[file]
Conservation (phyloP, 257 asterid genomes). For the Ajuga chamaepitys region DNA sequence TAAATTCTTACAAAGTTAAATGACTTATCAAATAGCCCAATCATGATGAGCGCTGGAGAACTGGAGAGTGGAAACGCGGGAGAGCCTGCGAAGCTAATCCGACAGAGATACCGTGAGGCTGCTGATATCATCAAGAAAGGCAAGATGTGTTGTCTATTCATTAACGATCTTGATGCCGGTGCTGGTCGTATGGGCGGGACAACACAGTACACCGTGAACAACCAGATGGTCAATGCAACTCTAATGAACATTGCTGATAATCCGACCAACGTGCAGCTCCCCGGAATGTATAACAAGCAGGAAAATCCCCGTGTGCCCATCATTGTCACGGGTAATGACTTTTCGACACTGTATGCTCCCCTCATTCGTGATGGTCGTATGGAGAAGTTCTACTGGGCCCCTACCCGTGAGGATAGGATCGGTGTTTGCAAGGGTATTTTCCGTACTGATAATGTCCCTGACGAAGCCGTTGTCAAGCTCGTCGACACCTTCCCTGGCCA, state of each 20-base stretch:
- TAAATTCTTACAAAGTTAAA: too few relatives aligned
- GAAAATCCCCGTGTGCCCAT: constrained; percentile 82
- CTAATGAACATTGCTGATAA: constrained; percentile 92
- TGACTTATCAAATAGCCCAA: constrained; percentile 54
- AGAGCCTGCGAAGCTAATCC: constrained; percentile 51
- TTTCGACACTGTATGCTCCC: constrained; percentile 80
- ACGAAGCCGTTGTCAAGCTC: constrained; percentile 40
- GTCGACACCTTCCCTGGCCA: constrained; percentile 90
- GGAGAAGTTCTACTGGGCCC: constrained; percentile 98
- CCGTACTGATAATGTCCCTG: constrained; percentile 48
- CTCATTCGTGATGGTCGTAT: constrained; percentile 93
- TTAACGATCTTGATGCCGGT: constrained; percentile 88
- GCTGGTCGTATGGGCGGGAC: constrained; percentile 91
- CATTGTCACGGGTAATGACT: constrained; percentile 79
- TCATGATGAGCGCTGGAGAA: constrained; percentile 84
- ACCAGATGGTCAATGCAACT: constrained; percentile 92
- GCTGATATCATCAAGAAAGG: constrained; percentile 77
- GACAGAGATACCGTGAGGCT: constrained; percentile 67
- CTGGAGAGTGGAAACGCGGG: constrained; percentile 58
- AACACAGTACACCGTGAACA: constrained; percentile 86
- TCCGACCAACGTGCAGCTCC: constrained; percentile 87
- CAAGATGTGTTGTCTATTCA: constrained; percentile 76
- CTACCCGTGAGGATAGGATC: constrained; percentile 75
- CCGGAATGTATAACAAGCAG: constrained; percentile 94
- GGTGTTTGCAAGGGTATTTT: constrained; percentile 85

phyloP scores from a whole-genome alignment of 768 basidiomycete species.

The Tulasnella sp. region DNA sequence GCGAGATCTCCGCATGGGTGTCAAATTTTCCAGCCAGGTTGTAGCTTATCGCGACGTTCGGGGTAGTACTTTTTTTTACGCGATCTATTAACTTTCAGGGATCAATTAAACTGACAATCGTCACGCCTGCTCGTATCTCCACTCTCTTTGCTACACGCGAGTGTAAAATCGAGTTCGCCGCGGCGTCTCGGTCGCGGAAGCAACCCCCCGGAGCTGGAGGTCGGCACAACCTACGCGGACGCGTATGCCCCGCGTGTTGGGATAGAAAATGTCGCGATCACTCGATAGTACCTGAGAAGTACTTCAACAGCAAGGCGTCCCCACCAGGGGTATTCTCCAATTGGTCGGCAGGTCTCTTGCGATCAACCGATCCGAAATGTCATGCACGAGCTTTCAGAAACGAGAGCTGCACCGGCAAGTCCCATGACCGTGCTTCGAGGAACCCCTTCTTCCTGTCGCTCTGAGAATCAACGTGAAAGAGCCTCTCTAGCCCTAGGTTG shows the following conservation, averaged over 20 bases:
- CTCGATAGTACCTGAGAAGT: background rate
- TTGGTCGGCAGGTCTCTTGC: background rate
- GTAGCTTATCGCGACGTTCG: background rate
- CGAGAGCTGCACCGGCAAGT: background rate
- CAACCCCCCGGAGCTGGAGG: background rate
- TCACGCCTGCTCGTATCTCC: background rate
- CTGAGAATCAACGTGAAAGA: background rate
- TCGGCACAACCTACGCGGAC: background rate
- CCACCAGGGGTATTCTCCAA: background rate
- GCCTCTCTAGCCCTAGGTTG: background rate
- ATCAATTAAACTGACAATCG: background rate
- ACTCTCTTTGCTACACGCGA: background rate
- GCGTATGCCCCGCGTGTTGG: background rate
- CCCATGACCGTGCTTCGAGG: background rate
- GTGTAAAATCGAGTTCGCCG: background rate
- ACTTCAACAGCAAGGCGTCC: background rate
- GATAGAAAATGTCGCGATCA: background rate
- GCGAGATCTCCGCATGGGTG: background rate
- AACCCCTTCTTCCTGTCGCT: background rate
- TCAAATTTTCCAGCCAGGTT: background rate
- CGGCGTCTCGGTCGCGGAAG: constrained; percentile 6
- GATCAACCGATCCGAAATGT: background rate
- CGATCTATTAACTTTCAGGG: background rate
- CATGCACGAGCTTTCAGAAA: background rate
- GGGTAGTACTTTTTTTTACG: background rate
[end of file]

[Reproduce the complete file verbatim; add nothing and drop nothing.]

Conservation (phyloP, 257 asterid genomes). For the Ajuga chamaepitys region DNA sequence TAAATTCTTACAAAGTTAAATGACTTATCAAATAGCCCAATCATGATGAGCGCTGGAGAACTGGAGAGTGGAAACGCGGGAGAGCCTGCGAAGCTAATCCGACAGAGATACCGTGAGGCTGCTGATATCATCAAGAAAGGCAAGATGTGTTGTCTATTCATTAACGATCTTGATGCCGGTGCTGGTCGTATGGGCGGGACAACACAGTACACCGTGAACAACCAGATGGTCAATGCAACTCTAATGAACATTGCTGATAATCCGACCAACGTGCAGCTCCCCGGAATGTATAACAAGCAGGAAAATCCCCGTGTGCCCATCATTGTCACGGGTAATGACTTTTCGACACTGTATGCTCCCCTCATTCGTGATGGTCGTATGGAGAAGTTCTACTGGGCCCCTACCCGTGAGGATAGGATCGGTGTTTGCAAGGGTATTTTCCGTACTGATAATGTCCCTGACGAAGCCGTTGTCAAGCTCGTCGACACCTTCCCTGGCCA, state of each 20-base stretch:
- TAAATTCTTACAAAGTTAAA: too few relatives aligned
- GAAAATCCCCGTGTGCCCAT: constrained; percentile 82
- CTAATGAACATTGCTGATAA: constrained; percentile 92
- TGACTTATCAAATAGCCCAA: constrained; percentile 54
- AGAGCCTGCGAAGCTAATCC: constrained; percentile 51
- TTTCGACACTGTATGCTCCC: constrained; percentile 80
- ACGAAGCCGTTGTCAAGCTC: constrained; percentile 40
- GTCGACACCTTCCCTGGCCA: constrained; percentile 90
- GGAGAAGTTCTACTGGGCCC: constrained; percentile 98
- CCGTACTGATAATGTCCCTG: constrained; percentile 48
- CTCATTCGTGATGGTCGTAT: constrained; percentile 93
- TTAACGATCTTGATGCCGGT: constrained; percentile 88
- GCTGGTCGTATGGGCGGGAC: constrained; percentile 91
- CATTGTCACGGGTAATGACT: constrained; percentile 79
- TCATGATGAGCGCTGGAGAA: constrained; percentile 84
- ACCAGATGGTCAATGCAACT: constrained; percentile 92
- GCTGATATCATCAAGAAAGG: constrained; percentile 77
- GACAGAGATACCGTGAGGCT: constrained; percentile 67
- CTGGAGAGTGGAAACGCGGG: constrained; percentile 58
- AACACAGTACACCGTGAACA: constrained; percentile 86
- TCCGACCAACGTGCAGCTCC: constrained; percentile 87
- CAAGATGTGTTGTCTATTCA: constrained; percentile 76
- CTACCCGTGAGGATAGGATC: constrained; percentile 75
- CCGGAATGTATAACAAGCAG: constrained; percentile 94
- GGTGTTTGCAAGGGTATTTT: constrained; percentile 85

phyloP scores from a whole-genome alignment of 768 basidiomycete species.

The Tulasnella sp. region DNA sequence GCGAGATCTCCGCATGGGTGTCAAATTTTCCAGCCAGGTTGTAGCTTATCGCGACGTTCGGGGTAGTACTTTTTTTTACGCGATCTATTAACTTTCAGGGATCAATTAAACTGACAATCGTCACGCCTGCTCGTATCTCCACTCTCTTTGCTACACGCGAGTGTAAAATCGAGTTCGCCGCGGCGTCTCGGTCGCGGAAGCAACCCCCCGGAGCTGGAGGTCGGCACAACCTACGCGGACGCGTATGCCCCGCGTGTTGGGATAGAAAATGTCGCGATCACTCGATAGTACCTGAGAAGTACTTCAACAGCAAGGCGTCCCCACCAGGGGTATTCTCCAATTGGTCGGCAGGTCTCTTGCGATCAACCGATCCGAAATGTCATGCACGAGCTTTCAGAAACGAGAGCTGCACCGGCAAGTCCCATGACCGTGCTTCGAGGAACCCCTTCTTCCTGTCGCTCTGAGAATCAACGTGAAAGAGCCTCTCTAGCCCTAGGTTG shows the following conservation, averaged over 20 bases:
- CTCGATAGTACCTGAGAAGT: background rate
- TTGGTCGGCAGGTCTCTTGC: background rate
- GTAGCTTATCGCGACGTTCG: background rate
- CGAGAGCTGCACCGGCAAGT: background rate
- CAACCCCCCGGAGCTGGAGG: background rate
- TCACGCCTGCTCGTATCTCC: background rate
- CTGAGAATCAACGTGAAAGA: background rate
- TCGGCACAACCTACGCGGAC: background rate
- CCACCAGGGGTATTCTCCAA: background rate
- GCCTCTCTAGCCCTAGGTTG: background rate
- ATCAATTAAACTGACAATCG: background rate
- ACTCTCTTTGCTACACGCGA: background rate
- GCGTATGCCCCGCGTGTTGG: background rate
- CCCATGACCGTGCTTCGAGG: background rate
- GTGTAAAATCGAGTTCGCCG: background rate
- ACTTCAACAGCAAGGCGTCC: background rate
- GATAGAAAATGTCGCGATCA: background rate
- GCGAGATCTCCGCATGGGTG: background rate
- AACCCCTTCTTCCTGTCGCT: background rate
- TCAAATTTTCCAGCCAGGTT: background rate
- CGGCGTCTCGGTCGCGGAAG: constrained; percentile 6
- GATCAACCGATCCGAAATGT: background rate
- CGATCTATTAACTTTCAGGG: background rate
- CATGCACGAGCTTTCAGAAA: background rate
- GGGTAGTACTTTTTTTTACG: background rate